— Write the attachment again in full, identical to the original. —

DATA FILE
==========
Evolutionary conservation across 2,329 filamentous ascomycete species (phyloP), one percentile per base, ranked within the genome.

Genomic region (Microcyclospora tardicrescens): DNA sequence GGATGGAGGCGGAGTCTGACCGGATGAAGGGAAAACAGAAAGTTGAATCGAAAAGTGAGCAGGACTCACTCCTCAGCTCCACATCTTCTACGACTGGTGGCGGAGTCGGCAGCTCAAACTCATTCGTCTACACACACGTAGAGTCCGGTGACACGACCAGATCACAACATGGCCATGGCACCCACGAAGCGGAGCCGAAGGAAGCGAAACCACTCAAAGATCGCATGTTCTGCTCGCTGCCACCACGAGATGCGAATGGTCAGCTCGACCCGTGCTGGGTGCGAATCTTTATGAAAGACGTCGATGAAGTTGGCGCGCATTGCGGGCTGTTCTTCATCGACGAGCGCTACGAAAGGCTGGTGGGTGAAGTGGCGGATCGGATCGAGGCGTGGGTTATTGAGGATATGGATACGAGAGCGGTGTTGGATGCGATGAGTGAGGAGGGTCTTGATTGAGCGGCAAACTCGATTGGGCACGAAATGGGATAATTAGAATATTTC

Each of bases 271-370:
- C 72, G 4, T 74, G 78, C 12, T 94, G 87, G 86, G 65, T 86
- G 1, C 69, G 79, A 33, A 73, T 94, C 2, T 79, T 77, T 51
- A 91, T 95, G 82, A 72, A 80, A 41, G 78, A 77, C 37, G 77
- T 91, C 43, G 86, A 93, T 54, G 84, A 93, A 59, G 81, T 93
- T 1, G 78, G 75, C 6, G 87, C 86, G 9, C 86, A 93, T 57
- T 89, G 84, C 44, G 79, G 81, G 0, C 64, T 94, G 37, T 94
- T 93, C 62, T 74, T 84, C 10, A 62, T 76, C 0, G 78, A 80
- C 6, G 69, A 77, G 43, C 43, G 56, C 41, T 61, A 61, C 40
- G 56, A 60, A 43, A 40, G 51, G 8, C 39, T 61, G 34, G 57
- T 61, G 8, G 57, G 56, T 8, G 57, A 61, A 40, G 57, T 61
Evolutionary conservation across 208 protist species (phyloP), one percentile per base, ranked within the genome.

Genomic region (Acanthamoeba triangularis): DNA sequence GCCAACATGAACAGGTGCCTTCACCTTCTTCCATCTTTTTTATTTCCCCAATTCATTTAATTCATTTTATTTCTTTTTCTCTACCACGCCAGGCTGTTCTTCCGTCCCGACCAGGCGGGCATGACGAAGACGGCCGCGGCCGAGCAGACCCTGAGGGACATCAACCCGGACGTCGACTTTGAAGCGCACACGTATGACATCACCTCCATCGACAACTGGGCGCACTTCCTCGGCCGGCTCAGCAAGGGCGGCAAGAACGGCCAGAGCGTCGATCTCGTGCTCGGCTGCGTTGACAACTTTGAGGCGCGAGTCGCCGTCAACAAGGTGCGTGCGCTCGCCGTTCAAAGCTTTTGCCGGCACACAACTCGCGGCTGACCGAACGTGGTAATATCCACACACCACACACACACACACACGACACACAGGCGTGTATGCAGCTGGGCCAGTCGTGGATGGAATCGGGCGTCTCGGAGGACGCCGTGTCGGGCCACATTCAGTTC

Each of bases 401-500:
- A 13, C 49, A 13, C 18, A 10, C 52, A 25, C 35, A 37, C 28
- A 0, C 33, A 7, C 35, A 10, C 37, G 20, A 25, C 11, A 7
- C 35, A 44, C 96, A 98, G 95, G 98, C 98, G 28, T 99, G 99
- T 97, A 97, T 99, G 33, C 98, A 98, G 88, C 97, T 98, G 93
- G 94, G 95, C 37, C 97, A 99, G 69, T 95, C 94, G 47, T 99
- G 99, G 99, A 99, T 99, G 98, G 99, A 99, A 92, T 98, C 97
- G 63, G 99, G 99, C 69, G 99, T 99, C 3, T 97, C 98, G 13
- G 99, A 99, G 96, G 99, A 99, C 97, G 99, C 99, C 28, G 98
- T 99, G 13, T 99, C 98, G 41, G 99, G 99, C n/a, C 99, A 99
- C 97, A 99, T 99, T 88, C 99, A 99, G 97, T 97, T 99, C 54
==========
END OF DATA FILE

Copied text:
Evolutionary conservation across 2,329 filamentous ascomycete species (phyloP), one percentile per base, ranked within the genome.

Genomic region (Microcyclospora tardicrescens): DNA sequence GGATGGAGGCGGAGTCTGACCGGATGAAGGGAAAACAGAAAGTTGAATCGAAAAGTGAGCAGGACTCACTCCTCAGCTCCACATCTTCTACGACTGGTGGCGGAGTCGGCAGCTCAAACTCATTCGTCTACACACACGTAGAGTCCGGTGACACGACCAGATCACAACATGGCCATGGCACCCACGAAGCGGAGCCGAAGGAAGCGAAACCACTCAAAGATCGCATGTTCTGCTCGCTGCCACCACGAGATGCGAATGGTCAGCTCGACCCGTGCTGGGTGCGAATCTTTATGAAAGACGTCGATGAAGTTGGCGCGCATTGCGGGCTGTTCTTCATCGACGAGCGCTACGAAAGGCTGGTGGGTGAAGTGGCGGATCGGATCGAGGCGTGGGTTATTGAGGATATGGATACGAGAGCGGTGTTGGATGCGATGAGTGAGGAGGGTCTTGATTGAGCGGCAAACTCGATTGGGCACGAAATGGGATAATTAGAATATTTC

Each of bases 271-370:
- C 72, G 4, T 74, G 78, C 12, T 94, G 87, G 86, G 65, T 86
- G 1, C 69, G 79, A 33, A 73, T 94, C 2, T 79, T 77, T 51
- A 91, T 95, G 82, A 72, A 80, A 41, G 78, A 77, C 37, G 77
- T 91, C 43, G 86, A 93, T 54, G 84, A 93, A 59, G 81, T 93
- T 1, G 78, G 75, C 6, G 87, C 86, G 9, C 86, A 93, T 57
- T 89, G 84, C 44, G 79, G 81, G 0, C 64, T 94, G 37, T 94
- T 93, C 62, T 74, T 84, C 10, A 62, T 76, C 0, G 78, A 80
- C 6, G 69, A 77, G 43, C 43, G 56, C 41, T 61, A 61, C 40
- G 56, A 60, A 43, A 40, G 51, G 8, C 39, T 61, G 34, G 57
- T 61, G 8, G 57, G 56, T 8, G 57, A 61, A 40, G 57, T 61
Evolutionary conservation across 208 protist species (phyloP), one percentile per base, ranked within the genome.

Genomic region (Acanthamoeba triangularis): DNA sequence GCCAACATGAACAGGTGCCTTCACCTTCTTCCATCTTTTTTATTTCCCCAATTCATTTAATTCATTTTATTTCTTTTTCTCTACCACGCCAGGCTGTTCTTCCGTCCCGACCAGGCGGGCATGACGAAGACGGCCGCGGCCGAGCAGACCCTGAGGGACATCAACCCGGACGTCGACTTTGAAGCGCACACGTATGACATCACCTCCATCGACAACTGGGCGCACTTCCTCGGCCGGCTCAGCAAGGGCGGCAAGAACGGCCAGAGCGTCGATCTCGTGCTCGGCTGCGTTGACAACTTTGAGGCGCGAGTCGCCGTCAACAAGGTGCGTGCGCTCGCCGTTCAAAGCTTTTGCCGGCACACAACTCGCGGCTGACCGAACGTGGTAATATCCACACACCACACACACACACACACGACACACAGGCGTGTATGCAGCTGGGCCAGTCGTGGATGGAATCGGGCGTCTCGGAGGACGCCGTGTCGGGCCACATTCAGTTC

Each of bases 401-500:
- A 13, C 49, A 13, C 18, A 10, C 52, A 25, C 35, A 37, C 28
- A 0, C 33, A 7, C 35, A 10, C 37, G 20, A 25, C 11, A 7
- C 35, A 44, C 96, A 98, G 95, G 98, C 98, G 28, T 99, G 99
- T 97, A 97, T 99, G 33, C 98, A 98, G 88, C 97, T 98, G 93
- G 94, G 95, C 37, C 97, A 99, G 69, T 95, C 94, G 47, T 99
- G 99, G 99, A 99, T 99, G 98, G 99, A 99, A 92, T 98, C 97
- G 63, G 99, G 99, C 69, G 99, T 99, C 3, T 97, C 98, G 13
- G 99, A 99, G 96, G 99, A 99, C 97, G 99, C 99, C 28, G 98
- T 99, G 13, T 99, C 98, G 41, G 99, G 99, C n/a, C 99, A 99
- C 97, A 99, T 99, T 88, C 99, A 99, G 97, T 97, T 99, C 54